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I touch this flower of silken leaf,

Which once our childhood knew ; Its soft leaves wound me with a grief

Whose balsam never grew.

Hearken to yon pine-warbler

Singing aloft in the tree ! Hearest thou, O traveller,

What he singeth to me ?

Not unless God made sharp thine ear

With sorrow such as mine,
Out of that delicate lay couldst thou

Its heavy tale divine.

Go, lonely man,” it saith ;

“They loved thee from their birth; Their hands were pure, and pure their faith,

There are no such hearts on earth.

Ye drew one mother's milk,

One chamber held ye all ; A very tender history

Did in your childhood fall.

Ye cannot unlock your heart,

The key is gone with them ; The silent organ loudest chants,

The master's requiem."


HE South-wind brings

Life, sunshine, and desire,
And on every mount and meadow
Breathes aromatic fire ;
But over the dead he has no power,
The lost, the lost, he cannot restore ;
And, looking over the hills, I mourn
The darling who shall not return.

I see my empty house,
I see my trees repair their boughs;
And he, the wondrous child,
Whose silver warble wild
Outvalued every pulsing sound
Within the air's cerulean round-
The hyacinthine boy, for whom
Morn well might break and April bloom-
The gracious boy, who did adorn
The world whereinto he was born,
And by his countenance repay
The favour of the loving Day-
Has disappeared from the Day's eye ;
Far and wide she cannot find him;
My hopes pursue, they cannot bind him.
Returned this day, the south wind searches,
And finds the young pines and budding birches;
But finds not the budding man;
Nature, who lost, cannot remake him ;
Fate let him fall, Fate can't retake him ;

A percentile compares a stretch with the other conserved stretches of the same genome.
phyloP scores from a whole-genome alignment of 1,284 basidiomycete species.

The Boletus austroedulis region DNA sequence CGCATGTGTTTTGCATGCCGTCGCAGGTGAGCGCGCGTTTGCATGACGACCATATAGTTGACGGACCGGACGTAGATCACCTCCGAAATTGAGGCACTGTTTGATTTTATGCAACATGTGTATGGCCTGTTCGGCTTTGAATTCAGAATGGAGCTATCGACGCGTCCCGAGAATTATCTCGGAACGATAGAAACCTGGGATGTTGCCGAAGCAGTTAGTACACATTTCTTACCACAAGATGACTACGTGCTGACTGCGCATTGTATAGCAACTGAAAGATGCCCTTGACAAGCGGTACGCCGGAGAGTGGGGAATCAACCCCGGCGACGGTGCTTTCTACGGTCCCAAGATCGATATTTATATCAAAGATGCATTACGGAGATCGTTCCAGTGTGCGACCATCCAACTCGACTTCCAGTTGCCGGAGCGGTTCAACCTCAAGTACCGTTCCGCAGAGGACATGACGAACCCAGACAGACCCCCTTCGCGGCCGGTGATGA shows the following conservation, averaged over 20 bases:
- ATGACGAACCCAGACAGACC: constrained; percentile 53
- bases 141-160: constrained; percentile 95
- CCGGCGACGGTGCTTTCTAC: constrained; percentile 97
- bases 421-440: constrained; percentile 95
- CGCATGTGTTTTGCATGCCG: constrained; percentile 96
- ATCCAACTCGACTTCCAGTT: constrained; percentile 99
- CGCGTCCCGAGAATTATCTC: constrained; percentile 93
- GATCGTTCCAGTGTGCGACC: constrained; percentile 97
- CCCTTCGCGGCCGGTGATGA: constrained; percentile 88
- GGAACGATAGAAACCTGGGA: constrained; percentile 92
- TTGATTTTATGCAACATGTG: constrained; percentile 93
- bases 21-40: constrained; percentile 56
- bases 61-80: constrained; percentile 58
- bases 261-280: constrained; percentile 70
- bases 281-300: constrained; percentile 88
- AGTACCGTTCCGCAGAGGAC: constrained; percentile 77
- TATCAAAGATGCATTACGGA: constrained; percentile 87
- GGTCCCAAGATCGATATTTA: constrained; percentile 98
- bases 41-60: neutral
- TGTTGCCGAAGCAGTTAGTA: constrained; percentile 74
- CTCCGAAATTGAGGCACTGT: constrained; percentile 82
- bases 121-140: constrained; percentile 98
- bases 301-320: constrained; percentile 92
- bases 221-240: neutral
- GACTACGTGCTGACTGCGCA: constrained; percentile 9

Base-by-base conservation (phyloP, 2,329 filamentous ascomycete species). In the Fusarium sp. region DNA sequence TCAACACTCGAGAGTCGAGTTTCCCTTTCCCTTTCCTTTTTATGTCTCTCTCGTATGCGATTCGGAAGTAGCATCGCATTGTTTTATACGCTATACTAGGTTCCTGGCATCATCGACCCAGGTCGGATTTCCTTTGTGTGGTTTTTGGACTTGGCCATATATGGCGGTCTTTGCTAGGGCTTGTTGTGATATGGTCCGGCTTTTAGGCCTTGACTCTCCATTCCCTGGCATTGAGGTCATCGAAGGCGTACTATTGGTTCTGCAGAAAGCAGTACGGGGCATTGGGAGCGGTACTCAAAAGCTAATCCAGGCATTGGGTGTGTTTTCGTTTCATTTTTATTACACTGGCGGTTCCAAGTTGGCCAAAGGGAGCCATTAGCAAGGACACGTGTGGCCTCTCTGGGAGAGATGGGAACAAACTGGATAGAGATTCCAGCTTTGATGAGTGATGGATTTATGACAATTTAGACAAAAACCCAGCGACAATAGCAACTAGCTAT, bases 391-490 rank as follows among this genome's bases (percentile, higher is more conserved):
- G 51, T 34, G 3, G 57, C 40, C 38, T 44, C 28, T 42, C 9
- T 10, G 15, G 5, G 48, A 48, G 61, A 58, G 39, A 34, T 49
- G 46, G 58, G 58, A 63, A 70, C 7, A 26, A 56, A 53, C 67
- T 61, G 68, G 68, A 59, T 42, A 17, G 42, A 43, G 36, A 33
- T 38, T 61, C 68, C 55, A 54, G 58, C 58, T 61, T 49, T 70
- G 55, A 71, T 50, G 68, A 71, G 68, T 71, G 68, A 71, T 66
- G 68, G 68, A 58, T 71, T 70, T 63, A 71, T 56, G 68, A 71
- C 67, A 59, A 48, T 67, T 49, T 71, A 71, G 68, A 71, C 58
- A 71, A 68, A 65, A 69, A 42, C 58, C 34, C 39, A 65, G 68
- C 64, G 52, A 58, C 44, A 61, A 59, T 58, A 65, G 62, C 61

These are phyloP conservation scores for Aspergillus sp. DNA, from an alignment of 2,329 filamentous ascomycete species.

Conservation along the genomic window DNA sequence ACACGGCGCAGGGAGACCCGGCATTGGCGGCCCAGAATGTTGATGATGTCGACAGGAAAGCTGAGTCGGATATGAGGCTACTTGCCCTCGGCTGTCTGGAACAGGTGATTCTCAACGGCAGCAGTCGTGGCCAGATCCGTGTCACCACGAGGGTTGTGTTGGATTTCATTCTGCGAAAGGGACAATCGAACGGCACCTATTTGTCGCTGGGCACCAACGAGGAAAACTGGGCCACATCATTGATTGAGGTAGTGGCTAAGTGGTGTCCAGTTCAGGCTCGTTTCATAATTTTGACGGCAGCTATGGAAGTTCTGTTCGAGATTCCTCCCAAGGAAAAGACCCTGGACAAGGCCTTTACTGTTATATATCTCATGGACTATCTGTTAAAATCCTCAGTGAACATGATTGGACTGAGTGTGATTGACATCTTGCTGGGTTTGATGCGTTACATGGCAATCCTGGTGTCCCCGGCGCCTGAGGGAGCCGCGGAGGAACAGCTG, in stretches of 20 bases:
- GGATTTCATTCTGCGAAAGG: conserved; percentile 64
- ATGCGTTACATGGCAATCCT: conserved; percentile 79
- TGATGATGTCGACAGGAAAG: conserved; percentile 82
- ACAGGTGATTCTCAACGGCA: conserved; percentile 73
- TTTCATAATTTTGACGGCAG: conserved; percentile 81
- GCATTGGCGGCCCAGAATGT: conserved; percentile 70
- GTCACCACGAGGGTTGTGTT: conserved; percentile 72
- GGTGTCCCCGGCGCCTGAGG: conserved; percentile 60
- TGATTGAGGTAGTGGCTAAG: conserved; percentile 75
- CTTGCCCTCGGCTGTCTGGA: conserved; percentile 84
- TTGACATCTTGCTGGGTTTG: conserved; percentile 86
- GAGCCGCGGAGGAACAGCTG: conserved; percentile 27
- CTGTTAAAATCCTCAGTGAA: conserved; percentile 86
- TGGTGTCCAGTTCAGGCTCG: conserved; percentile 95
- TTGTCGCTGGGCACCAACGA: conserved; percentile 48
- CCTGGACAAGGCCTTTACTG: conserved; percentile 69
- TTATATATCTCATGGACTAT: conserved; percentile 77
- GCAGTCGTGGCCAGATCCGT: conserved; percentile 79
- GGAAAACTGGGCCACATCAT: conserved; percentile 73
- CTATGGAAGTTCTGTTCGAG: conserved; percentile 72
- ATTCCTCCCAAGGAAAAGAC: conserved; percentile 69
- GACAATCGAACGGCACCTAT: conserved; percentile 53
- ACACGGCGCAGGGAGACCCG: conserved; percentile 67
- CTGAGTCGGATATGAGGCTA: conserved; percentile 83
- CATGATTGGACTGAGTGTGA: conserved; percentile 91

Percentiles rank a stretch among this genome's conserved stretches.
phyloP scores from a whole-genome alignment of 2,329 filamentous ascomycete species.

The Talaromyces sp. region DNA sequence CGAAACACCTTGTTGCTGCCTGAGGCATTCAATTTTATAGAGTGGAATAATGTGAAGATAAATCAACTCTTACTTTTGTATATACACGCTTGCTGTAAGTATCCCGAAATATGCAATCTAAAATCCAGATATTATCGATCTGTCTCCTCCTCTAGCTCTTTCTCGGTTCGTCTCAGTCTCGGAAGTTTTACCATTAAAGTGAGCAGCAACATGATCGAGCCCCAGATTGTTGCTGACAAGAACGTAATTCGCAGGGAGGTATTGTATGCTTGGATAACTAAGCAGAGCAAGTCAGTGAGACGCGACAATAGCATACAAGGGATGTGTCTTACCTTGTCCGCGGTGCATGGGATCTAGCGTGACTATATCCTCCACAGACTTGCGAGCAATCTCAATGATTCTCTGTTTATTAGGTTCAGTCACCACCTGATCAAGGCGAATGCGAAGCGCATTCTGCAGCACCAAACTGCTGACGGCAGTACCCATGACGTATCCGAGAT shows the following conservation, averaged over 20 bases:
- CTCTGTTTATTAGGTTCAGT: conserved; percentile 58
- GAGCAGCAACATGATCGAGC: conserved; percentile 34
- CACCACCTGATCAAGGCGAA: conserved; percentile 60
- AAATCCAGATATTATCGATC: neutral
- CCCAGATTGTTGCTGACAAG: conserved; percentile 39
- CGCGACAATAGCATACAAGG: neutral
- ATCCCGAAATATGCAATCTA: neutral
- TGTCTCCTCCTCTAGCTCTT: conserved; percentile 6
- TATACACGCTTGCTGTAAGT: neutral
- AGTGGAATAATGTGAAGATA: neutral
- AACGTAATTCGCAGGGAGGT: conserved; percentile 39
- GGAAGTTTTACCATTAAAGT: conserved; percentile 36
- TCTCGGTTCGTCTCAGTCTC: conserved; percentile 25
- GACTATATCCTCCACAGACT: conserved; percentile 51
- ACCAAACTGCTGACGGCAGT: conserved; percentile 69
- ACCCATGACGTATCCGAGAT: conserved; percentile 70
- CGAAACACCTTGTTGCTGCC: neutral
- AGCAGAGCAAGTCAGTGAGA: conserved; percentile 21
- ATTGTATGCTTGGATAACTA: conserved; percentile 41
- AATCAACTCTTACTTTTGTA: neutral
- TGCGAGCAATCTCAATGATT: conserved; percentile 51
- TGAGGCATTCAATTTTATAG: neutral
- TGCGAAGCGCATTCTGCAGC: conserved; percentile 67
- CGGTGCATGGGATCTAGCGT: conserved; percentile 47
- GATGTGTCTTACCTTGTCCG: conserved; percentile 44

Nature, Fate, men, him seek in vain.

And whither now, my truant wise and sweet,
O, whither tend thy feet ?
I had the right, few days ago,
Thy steps to watch, thy place to know ;
How have I forfeited the right ?
Hast thou forgot me in a new delight ?
I hearken for thy household cheer,
O eloquent child!
Whose voice, an equal messenger,
Conveyed thy meaning mild.
What though the pains and joys
Whereof it spoke were toys
Fitting his age and ken,
Yet fairest dames and bearded men,
Who heard the sweet request,
So gentle, wise, and grave,
Bended with joy to his behest,
And let the world's affairs go by,
Awhile to share his cordial game,

Or mend his wicker waggon-frame,
Still plotting how their hungry ear
That winsome voice again might hear ;
For his lips could well pronounce
Words that were persuasions.

Gentlest guardians marked serene
His early

hope, his liberal mien :
Took counsel from his guiding eyes
To make this wisdom earthly wise.
Ah, vainly do these eyes recall
The school-march, each day's festival,
When every morn my bosom glowed
To watch the convoy on the road ;
The babe in willow waggon closed,
With rolling eyes and face composed;
With children forward and behind,
Like Cupids studiously inclined ;
And he the chieftain paced beside,
The centre of the troop allied,

face of sweet repose,
To guard the babe from fancied foes.
The little captain innocent
Took the eye with him as he went ;
Each village senior paused to scan
And speak the lovely caravan.
From the window I look out
To mark thy beautiful parade,